Making Chambourcin Wine: Tips from the Pros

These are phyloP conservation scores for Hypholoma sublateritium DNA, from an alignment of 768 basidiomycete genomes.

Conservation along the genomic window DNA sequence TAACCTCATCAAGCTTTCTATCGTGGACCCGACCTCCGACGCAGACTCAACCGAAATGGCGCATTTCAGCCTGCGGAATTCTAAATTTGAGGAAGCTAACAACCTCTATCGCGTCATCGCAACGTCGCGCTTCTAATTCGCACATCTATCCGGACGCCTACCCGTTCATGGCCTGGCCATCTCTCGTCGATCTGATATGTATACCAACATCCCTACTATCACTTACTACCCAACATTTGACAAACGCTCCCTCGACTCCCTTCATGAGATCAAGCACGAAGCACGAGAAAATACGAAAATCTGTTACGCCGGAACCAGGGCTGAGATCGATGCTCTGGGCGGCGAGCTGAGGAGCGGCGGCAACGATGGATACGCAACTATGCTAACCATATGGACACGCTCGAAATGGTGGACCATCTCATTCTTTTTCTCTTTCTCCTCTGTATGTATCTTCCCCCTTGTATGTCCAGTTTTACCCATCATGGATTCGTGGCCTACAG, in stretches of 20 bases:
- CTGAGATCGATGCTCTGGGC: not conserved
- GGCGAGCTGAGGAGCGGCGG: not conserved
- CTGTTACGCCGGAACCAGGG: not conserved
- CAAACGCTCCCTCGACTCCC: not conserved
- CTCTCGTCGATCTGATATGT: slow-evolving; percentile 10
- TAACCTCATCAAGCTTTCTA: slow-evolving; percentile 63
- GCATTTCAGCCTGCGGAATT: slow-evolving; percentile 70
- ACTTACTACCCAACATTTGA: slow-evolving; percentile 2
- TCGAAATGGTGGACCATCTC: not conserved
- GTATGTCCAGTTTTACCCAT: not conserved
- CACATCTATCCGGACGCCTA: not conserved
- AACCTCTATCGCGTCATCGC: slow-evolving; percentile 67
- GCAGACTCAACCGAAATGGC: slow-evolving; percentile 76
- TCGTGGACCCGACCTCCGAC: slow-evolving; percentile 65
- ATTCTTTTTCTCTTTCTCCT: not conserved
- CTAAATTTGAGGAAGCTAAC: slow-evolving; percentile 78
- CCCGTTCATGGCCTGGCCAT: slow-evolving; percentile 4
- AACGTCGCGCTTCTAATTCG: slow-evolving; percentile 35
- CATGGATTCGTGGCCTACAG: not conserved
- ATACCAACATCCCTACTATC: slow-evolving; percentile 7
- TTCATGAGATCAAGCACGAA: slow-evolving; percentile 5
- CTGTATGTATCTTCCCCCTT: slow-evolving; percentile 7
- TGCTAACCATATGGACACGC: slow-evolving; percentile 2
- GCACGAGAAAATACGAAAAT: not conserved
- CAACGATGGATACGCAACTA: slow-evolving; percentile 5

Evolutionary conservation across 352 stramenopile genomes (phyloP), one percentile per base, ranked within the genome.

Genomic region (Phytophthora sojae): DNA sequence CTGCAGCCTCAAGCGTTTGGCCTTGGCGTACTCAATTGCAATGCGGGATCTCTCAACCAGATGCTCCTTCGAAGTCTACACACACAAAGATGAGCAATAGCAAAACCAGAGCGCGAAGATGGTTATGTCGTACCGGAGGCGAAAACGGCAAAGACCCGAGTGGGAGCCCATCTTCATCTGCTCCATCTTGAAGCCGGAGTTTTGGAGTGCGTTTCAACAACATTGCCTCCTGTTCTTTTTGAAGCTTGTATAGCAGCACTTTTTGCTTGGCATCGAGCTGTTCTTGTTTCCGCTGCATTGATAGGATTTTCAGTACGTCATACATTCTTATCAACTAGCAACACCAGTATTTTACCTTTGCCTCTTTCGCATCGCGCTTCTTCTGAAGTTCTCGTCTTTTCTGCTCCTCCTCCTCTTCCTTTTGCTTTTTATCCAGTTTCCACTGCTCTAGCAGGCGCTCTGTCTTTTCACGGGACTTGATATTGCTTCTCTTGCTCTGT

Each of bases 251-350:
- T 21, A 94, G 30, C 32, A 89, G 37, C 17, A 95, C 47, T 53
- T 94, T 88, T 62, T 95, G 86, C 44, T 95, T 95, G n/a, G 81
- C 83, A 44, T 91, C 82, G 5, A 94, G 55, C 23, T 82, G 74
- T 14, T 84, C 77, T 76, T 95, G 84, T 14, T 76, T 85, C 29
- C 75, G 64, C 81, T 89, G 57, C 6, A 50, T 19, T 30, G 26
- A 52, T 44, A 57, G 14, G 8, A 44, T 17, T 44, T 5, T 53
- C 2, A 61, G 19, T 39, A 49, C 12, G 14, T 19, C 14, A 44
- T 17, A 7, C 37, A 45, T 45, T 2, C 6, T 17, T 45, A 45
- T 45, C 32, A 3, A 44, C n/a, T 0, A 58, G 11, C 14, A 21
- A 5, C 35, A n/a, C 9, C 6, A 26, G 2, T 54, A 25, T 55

Developed commercially 50 years ago, Chambourcin is a versatile grape that is most prevalently grown in the Mid-Atlantic. Producing deep red colors and strong aromas, Chambourcin grapes are used either to stand-alone or in blended wines that run the gamut from dinner wines to dessert wines to sparkling wines. Rick Hall joined Chateau Morrisette in Floyd, Virginia, as a production worker in 2000 and became Winemaker in 2008. He has degrees in Biological Science from Virginia Tech and Culinary Arts from Johnson and Wales University. Rick believes winemaking is best practiced as a passionate fusion of art and science. With a background in both areas, he draws from his experience in the culinary arts and strives to create wines that are at home with a variety of cuisines. Chambourcin is a fairly unique wine grape variety that generally makes dramatically dark red wines, almost purple in color, while having only a moderate amount of tannins. The mild complement of tannins makes Chambourcin a very approachable red wine for folks who generally prefer white wines. Chambourcin wines are generally very rich